The Amex Stadium is famous, or perhaps infamous, for being out of town away from any bars and clubs. Norwich City arrived on the South Coast looking to drink in the last chance saloon.
They didn’t find it.
The team selection had more than a whiff of ‘which eleven are fully fit’ about it. At least that is what we must assume. A diamond in midfield with Mathias Normann at the base, Kenny McLean at the tip, Billy Gilmour and Pierre Lees-Melou in the middle can hardly rank as the most threatening or creative City central quartet.
But Milot Rashica and TeemuPukki paired up front at least offered pace and movement. In theory.
As City lined up to kick-off, they were heavily weighted to the right side. Since Dean Smith came in, City have invariably hoisted a long, high ball to the right side for Josh Sargent to win. Without the height of the American, surely they weren’t going to try this again.
They did. And the first of many high balls were won unchallenged by the Brighton defence.
The tone for the game was further set five unremarkable minutes later. City’s first foray out of their own half ended with a truly woeful pass from Rashica.
And thus the tone was continued.
This really was a battle of the mediocre – City were awful. Brighton were less awful. Every time a Brighton attack broke down, City moved out of the defensive third and then conspired to find new ways to give the ball back. One or two slick passes between players in space, followed by giving the ball straight back to the home team. It isn’t even as though Brighton were pressing with intensity.
On 27 minutes, Sam Byram went for a high ball in the box. He was challenged, receiving a forearm to the face for his troubles but inexplicably had his arm high above his head, and managed to claw the ball out of the air. Simon Hooper cold barely disguise his glee, pointing to the spot.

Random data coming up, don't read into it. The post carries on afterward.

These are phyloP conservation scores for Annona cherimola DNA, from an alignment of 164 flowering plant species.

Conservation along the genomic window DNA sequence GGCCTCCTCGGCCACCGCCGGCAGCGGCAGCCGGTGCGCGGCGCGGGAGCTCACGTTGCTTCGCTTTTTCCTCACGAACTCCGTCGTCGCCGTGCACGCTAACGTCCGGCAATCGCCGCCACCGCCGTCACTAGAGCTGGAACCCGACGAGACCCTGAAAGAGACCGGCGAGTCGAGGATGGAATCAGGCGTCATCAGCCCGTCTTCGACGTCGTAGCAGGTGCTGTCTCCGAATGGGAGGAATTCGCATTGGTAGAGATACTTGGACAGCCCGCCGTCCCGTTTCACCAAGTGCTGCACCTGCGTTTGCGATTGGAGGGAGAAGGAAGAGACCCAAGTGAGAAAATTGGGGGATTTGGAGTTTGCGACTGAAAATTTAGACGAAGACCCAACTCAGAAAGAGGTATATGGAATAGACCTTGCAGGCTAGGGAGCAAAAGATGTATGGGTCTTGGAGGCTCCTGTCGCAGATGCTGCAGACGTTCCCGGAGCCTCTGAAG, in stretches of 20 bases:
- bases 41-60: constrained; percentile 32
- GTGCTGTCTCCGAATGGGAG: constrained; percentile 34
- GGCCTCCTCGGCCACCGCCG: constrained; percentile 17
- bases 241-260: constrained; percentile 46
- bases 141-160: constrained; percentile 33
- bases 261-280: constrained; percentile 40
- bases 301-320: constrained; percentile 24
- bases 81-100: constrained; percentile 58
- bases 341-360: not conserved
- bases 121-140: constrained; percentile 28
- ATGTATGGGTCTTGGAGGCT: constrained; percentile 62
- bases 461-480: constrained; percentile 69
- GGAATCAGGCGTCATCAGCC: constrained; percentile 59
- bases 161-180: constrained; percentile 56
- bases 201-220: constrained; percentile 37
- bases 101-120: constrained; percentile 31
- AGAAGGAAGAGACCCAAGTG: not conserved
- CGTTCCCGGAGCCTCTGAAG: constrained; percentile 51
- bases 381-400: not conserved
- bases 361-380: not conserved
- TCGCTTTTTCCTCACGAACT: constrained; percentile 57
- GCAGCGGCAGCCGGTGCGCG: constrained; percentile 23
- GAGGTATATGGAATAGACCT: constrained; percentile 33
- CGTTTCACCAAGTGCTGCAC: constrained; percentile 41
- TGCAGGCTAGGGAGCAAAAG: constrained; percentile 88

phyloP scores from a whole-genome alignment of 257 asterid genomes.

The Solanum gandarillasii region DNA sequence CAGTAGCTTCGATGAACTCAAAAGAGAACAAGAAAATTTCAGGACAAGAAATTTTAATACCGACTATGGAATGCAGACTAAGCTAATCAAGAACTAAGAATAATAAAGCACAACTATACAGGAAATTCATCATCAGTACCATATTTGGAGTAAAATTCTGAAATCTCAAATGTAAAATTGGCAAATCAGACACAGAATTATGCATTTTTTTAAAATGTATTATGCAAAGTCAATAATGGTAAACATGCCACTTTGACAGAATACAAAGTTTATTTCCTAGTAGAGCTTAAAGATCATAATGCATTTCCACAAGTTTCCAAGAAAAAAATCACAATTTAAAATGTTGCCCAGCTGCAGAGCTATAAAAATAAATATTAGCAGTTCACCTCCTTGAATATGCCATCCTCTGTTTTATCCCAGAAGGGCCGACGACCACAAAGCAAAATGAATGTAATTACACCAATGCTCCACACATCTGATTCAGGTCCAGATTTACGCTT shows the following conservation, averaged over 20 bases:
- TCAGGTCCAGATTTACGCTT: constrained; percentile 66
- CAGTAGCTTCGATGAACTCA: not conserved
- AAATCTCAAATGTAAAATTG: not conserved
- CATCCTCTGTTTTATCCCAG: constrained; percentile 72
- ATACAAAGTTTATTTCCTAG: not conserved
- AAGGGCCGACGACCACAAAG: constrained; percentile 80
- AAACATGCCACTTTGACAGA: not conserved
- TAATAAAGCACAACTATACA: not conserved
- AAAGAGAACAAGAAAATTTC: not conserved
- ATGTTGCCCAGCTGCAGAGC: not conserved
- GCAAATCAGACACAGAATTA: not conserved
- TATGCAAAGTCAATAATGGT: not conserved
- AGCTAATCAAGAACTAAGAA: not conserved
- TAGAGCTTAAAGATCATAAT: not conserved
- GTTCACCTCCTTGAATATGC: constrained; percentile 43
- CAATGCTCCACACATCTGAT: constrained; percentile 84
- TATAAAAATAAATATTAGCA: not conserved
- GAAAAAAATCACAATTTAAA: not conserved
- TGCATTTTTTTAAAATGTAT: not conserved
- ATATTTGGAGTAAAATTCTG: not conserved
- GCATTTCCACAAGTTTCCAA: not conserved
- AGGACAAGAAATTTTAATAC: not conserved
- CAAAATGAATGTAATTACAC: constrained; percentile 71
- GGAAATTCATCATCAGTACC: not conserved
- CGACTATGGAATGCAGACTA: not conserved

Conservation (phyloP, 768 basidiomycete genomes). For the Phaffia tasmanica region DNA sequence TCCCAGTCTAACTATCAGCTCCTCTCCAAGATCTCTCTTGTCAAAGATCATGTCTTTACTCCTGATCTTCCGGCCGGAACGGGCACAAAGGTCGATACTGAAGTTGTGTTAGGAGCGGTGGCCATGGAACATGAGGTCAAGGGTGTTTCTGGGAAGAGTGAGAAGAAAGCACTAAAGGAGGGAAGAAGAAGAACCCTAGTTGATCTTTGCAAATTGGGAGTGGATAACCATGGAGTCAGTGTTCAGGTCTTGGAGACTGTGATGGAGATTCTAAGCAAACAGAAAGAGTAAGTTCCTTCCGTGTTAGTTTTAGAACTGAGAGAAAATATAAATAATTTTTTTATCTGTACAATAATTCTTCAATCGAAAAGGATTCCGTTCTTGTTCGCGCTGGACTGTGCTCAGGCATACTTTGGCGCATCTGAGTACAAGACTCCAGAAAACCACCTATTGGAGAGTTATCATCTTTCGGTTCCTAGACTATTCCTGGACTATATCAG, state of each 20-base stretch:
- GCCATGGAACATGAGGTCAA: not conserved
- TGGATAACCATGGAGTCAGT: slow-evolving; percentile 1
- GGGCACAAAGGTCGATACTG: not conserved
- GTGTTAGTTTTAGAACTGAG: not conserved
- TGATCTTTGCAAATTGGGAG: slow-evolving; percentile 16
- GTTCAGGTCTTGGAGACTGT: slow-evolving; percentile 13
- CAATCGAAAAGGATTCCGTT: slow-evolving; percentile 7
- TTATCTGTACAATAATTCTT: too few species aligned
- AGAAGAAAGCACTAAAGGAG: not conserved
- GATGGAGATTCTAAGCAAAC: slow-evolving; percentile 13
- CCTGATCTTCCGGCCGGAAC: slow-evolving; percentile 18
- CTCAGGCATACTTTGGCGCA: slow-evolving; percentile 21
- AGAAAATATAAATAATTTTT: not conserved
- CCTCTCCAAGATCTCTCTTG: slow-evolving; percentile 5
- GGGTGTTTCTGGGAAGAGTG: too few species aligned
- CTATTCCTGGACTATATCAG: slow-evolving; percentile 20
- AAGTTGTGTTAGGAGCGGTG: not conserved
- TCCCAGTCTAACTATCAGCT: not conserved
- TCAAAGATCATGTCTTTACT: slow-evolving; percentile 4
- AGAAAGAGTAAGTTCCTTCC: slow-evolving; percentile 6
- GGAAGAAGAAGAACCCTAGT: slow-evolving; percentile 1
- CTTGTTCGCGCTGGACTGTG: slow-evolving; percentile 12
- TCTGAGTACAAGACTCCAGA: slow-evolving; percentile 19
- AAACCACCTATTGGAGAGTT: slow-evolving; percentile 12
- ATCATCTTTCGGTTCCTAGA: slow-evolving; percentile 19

Enter Tim Krul, the usual tricks, and Neal Maupay obliged by blasting his kick over the bar to the delight of the visiting fans.
At halftime, the efforts on goal tally stood at 14 to Brighton, and one lame shot from McLean for Norwich.
The second half at least brought the prospect of a reinvigorated City side, fresh from a ‘hairdryering’, tearing into Brighton.
Alas, no. The sole entertainment was Simon Hooper having to have his mic pack changed, emerging for the second half to ironic cheers and waving to the crowd as if he thought he was some sort of superstar.
Nothing else changed. To be fair, City were at least defending well. Grant Hanley stood out amongst all but one of the City players, winning everything in the air and tackling with a grit and determination sadly lacking from those in front.
The only other stand-out was Tim Krul who saved City with two or three top-quality blocks. Byram, Dimitri Giannoulis and Ben Gibson stuck to their task gamely and as a unit the back four could, penalty aside, at least point to the fact that the majority of Brighton’s chances were long-range efforts blasted high over the bar.